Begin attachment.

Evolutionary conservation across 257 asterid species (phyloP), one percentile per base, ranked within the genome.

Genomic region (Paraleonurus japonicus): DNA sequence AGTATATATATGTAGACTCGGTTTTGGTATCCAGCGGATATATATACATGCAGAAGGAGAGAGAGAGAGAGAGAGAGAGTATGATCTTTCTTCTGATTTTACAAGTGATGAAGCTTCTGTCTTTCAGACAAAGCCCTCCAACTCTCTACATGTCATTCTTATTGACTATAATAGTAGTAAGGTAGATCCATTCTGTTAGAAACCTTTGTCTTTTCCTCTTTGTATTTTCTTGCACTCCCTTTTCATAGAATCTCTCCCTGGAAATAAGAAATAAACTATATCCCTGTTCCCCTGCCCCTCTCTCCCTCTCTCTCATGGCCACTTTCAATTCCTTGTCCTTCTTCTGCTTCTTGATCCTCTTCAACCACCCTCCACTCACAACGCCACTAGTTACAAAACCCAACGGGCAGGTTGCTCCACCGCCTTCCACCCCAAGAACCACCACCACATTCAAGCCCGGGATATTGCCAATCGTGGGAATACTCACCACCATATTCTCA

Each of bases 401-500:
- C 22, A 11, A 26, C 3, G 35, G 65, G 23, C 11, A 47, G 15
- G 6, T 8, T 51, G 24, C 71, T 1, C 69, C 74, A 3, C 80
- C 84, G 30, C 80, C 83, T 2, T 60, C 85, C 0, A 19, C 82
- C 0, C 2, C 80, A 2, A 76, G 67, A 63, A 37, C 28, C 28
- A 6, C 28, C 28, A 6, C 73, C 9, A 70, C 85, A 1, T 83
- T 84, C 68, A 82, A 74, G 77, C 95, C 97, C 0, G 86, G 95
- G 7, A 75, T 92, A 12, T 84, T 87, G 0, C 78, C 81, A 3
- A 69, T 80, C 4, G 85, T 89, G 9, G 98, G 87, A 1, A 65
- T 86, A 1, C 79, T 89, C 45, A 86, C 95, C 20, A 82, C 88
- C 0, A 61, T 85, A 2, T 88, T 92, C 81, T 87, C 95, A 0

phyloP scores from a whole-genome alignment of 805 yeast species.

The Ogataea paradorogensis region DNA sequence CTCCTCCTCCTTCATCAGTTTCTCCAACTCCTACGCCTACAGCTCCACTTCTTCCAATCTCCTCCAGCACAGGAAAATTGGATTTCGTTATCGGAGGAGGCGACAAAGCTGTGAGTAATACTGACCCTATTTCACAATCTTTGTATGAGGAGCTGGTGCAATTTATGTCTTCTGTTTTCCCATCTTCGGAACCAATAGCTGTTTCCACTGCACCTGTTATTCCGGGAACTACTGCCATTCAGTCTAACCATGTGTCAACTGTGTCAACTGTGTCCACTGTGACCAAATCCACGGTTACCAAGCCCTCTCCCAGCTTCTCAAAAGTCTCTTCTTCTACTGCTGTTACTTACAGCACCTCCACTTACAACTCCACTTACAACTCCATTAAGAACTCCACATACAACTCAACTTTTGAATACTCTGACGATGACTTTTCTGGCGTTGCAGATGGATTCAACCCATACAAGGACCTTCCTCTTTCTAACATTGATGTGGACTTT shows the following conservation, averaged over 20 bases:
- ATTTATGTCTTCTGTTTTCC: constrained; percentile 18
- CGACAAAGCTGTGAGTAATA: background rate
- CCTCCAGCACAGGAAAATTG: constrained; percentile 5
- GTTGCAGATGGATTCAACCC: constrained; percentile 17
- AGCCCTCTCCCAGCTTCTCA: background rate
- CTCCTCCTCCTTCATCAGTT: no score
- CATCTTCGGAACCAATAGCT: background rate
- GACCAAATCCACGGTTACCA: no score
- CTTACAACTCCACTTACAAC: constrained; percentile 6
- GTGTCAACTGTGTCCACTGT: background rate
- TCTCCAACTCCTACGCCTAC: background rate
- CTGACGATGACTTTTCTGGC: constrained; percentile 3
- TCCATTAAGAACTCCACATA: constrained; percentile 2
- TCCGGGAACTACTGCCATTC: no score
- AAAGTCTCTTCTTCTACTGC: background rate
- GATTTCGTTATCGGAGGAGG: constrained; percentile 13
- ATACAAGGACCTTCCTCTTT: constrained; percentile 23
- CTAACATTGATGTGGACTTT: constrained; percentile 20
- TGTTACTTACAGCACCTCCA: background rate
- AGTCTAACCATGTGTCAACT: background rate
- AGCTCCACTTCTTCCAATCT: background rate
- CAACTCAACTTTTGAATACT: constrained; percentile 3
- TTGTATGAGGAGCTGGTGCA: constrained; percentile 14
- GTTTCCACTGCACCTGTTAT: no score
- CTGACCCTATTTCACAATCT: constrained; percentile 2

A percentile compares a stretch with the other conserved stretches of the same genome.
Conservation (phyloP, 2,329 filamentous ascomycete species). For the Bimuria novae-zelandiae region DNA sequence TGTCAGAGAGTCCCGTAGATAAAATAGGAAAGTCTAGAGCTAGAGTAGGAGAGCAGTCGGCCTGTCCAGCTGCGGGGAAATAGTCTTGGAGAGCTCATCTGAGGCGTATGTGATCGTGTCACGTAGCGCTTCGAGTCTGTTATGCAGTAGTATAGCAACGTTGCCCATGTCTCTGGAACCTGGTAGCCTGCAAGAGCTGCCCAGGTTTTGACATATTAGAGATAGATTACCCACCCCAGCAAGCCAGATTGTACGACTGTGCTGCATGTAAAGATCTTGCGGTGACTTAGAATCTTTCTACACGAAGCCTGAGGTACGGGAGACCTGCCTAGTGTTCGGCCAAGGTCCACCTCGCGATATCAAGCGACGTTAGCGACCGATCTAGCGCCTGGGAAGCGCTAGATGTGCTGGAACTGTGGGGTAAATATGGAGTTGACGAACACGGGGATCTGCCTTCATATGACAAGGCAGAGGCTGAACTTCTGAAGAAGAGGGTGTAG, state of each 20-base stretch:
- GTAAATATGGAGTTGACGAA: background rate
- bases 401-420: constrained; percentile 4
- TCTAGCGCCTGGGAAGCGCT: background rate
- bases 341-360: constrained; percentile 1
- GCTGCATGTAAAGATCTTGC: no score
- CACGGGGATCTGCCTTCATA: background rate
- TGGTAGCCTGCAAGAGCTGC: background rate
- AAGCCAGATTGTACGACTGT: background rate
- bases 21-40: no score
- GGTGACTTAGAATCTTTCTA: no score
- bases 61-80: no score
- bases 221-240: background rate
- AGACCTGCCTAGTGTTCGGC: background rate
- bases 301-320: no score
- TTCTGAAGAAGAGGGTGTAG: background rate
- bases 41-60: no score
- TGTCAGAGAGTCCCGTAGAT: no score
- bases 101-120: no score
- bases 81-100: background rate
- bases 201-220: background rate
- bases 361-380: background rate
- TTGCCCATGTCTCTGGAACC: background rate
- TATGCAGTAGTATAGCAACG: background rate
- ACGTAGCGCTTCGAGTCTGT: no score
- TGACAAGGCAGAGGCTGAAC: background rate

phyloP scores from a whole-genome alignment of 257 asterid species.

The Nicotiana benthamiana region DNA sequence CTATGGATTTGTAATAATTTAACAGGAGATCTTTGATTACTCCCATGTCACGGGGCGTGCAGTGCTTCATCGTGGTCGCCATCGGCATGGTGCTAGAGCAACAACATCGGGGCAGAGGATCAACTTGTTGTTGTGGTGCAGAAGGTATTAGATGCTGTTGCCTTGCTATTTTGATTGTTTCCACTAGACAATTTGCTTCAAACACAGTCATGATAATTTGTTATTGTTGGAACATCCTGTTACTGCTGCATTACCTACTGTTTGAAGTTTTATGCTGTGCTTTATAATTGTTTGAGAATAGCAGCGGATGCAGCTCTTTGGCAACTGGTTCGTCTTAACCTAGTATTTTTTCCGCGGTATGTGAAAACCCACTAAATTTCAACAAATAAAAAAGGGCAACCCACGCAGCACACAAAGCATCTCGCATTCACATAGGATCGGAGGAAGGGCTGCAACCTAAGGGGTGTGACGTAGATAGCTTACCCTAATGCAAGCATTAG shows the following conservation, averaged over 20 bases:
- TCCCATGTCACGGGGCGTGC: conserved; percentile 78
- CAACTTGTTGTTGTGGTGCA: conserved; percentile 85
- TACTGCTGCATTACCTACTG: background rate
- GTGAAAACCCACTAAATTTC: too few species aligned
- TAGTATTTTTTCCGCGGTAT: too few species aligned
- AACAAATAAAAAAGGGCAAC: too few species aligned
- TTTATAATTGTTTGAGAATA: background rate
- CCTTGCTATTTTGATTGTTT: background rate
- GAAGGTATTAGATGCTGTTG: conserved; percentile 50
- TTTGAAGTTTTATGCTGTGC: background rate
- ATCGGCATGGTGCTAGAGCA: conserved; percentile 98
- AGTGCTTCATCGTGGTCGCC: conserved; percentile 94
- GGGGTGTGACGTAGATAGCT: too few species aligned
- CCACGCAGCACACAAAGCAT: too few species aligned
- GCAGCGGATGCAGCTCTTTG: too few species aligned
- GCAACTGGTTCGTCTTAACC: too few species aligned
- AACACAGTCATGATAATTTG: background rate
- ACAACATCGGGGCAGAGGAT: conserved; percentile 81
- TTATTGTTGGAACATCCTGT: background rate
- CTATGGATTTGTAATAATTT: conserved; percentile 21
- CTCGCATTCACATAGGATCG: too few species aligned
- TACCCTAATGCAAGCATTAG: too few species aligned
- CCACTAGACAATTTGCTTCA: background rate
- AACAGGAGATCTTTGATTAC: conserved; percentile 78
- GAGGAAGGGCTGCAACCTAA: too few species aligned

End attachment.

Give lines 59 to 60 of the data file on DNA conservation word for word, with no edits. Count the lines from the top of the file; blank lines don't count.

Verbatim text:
- TGTCAGAGAGTCCCGTAGAT: no score
- bases 101-120: no score